Humans contain fewer bacterial cells than expected

By REGINA PALATINI | February 11, 2016

B9_candy1-678x1024 Consuming sugar can worsen the impact of the mouth’s microbiome.

The expression “we are not alone” is truly an understatement when considering the number of microbes that live in and on the human body.

For the last several decades, researchers and the scientific community at large believed that bacterial cells outnumbered our own cells by a ratio of approximately 10 to one. However, this estimate was recently updated by a study published in the journal Cell, which revealed that the average adult is actually made up of around 30 trillion human cells and about 40 trillion bacterial cells.

Although the ratio of bacterial to human cells is now a lot closer to 1:1, we are still essentially more bacteria than self.

So, are these foreign invaders good or bad, and do they help or impede our survival? Do they serve a purpose in our bodies, or are they just along for the ride?

Some of the microbes on and inside the human body, collectively referred to as the human microbiome, can cause diseases. However, a growing body of research suggests that the many of them are beneficial and vital to our health and well-being. Certain bacteria can be so beneficial that a growing number of scientists are referring to our personal biomes as our “second genome.”

According to Elizabeth Grice, co-author of a recent paper published in The Annual Review of Genomics and Human Genetics, the microbes within humans can increase genetic diversity, provide humans with increased immunity and facilitate human digestion, among other benefits.

The human genome has been referred to as the blueprint of human biology. In recent years, the development of genomic technology has allowed researchers to take a closer look at the human microbiome and to consider it as a contributor to the human genome.

Our genome consists of about 20,000 genes. We may have a few thousand different species of bacteria residing in our bodies, and each one of those species has a few thousand genes, so it can be beneficial to gain a better understanding of how these non-human genes are expressed.

Take our mouth, for example. It is considered to have its own “microbiome” due to the variable environmental conditions that it presents, which provide ideal conditions for bacterial growth.

“Scientists have estimated that up to 25,000 different types of bacteria can live in the mouth under certain chemically diverse circumstances. Over 1,000 of these bacterial species live in the dental plaque ecosystem as microorganisms that are extremely adaptable to changing mouth environments,” Harold Katz, who works at the University of California, Los Angeles School of Dentistry, told TheraBreath.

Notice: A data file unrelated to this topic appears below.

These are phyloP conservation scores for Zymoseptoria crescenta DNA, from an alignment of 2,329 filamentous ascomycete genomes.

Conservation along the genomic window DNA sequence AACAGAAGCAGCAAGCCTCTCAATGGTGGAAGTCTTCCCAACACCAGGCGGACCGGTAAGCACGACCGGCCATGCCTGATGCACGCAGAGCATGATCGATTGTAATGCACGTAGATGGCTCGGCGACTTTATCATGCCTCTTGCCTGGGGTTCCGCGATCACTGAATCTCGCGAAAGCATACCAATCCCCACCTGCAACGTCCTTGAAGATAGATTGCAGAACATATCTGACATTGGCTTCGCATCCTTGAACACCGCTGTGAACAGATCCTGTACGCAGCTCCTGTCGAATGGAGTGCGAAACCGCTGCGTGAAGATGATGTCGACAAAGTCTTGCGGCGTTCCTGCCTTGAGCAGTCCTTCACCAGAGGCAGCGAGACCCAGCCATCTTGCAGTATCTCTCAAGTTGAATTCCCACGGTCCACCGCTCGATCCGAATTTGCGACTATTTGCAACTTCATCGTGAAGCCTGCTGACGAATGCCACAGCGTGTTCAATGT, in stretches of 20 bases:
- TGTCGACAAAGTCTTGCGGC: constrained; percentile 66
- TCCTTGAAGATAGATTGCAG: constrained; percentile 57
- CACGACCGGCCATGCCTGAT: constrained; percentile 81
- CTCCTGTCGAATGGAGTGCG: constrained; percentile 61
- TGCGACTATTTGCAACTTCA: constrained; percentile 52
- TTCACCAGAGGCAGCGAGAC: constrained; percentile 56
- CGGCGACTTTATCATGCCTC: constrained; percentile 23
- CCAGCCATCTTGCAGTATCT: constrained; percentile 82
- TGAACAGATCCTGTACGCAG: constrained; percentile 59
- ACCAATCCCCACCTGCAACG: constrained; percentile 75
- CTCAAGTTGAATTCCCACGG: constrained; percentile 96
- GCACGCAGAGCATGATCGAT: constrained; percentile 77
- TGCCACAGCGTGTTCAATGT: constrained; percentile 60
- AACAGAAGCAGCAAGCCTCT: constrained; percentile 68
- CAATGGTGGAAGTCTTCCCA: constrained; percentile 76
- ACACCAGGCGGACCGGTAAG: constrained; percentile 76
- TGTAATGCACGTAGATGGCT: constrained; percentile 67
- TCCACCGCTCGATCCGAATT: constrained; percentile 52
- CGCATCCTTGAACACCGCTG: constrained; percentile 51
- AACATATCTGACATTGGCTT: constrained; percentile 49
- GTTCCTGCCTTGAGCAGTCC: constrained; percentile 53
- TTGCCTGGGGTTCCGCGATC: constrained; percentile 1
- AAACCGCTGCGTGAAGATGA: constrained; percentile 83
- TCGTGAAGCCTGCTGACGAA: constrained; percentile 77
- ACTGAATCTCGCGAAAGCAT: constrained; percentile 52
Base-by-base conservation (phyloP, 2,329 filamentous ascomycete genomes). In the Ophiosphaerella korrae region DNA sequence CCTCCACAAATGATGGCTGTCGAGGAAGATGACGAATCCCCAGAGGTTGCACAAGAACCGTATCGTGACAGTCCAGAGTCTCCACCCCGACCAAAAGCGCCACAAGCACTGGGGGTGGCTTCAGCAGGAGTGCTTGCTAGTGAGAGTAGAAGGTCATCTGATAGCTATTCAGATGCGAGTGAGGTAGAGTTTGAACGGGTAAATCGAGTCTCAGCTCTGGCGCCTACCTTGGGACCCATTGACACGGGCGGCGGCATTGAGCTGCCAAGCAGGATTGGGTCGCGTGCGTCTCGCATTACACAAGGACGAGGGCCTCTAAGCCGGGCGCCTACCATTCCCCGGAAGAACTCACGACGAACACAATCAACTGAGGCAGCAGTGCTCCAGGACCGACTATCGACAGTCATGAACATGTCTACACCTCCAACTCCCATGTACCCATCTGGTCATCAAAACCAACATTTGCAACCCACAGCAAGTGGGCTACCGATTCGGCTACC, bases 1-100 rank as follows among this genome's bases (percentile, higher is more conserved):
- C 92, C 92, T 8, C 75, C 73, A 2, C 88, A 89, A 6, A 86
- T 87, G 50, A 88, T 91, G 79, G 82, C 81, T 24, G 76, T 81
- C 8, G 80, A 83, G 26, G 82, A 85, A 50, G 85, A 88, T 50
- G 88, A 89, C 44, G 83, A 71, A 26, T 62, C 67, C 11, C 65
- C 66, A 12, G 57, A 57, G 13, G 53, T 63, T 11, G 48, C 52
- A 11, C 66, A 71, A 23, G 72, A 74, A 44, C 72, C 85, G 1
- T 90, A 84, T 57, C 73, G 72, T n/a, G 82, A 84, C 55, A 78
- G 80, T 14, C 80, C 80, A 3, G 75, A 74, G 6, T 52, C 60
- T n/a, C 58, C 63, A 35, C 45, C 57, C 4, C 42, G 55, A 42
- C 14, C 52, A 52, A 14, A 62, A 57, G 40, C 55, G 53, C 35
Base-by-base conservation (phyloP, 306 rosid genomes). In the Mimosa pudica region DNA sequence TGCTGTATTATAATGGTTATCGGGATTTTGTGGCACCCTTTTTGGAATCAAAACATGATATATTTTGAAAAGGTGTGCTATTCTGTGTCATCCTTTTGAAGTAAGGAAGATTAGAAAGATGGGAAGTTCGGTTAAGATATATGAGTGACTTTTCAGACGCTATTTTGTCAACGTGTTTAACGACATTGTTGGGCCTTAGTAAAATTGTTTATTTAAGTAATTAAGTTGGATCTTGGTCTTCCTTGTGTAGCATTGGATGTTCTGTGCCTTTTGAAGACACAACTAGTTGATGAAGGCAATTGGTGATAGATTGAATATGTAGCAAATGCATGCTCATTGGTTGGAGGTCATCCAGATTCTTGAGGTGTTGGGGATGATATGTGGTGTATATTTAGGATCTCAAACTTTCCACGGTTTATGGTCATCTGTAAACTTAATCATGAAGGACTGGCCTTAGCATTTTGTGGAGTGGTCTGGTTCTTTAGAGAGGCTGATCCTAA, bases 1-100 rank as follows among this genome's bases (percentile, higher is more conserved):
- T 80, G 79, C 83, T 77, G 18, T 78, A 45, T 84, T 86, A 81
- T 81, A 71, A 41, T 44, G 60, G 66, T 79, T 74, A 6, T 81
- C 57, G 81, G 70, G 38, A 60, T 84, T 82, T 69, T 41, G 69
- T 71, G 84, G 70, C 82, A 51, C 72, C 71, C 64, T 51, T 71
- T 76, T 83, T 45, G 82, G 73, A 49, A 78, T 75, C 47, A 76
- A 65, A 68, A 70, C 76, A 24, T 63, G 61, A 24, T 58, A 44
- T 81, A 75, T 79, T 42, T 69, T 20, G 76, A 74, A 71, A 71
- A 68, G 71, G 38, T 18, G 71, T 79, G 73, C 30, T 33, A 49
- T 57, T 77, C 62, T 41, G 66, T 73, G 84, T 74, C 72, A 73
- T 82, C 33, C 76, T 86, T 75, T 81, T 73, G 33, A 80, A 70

The human tooth is the only part of the body that does not contain some type of regulating system that periodically sheds its surface. Because of this, various colonies of microorganisms readily adhere to and remain on each tooth’s surface.

Dental plaque film is thought to be a part of an oral defense mechanism that is intended to prevent seriously pathogenic bacteria from rapidly destroying tooth enamel. However, this plaque can cause dental and gum disease when these microbes are presented with sugar, such as from a sugary beverage or candy bar. Being presented with sugar can cause the plaque to overgrow and to secrete acid that can damage the teeth.

A recent study conducted by Mashkoor Choundhry and published in PLOS ONE found that in patients who had suffered severe burns there was a substantial increase in Enterobacteriaceae, a strain of potentially harmful bacteria. There was a corresponding decrease in the beneficial bacteria that normally keep these harmful bacteria in check.

According to George Weinstock, the associate director of The Genome Institute and leader of work on the Human Microbiome Project at Washington University in St. Louis, the project is aiming to understand the microbiome in addition to human genomes.

“The project is going to sequence the second human genome, which are the genomes of all these organisms,” he said. “We’re going to try to understand what’s going on in your microbiome What does it do that makes it healthy? What is going wrong when it causes problems for you? How can we manipulate it and control it and make it better?”

In the continuing effort to understand how the human body functions, it is becoming more and more important to understand the trillions of foreign organisms that reside within us.

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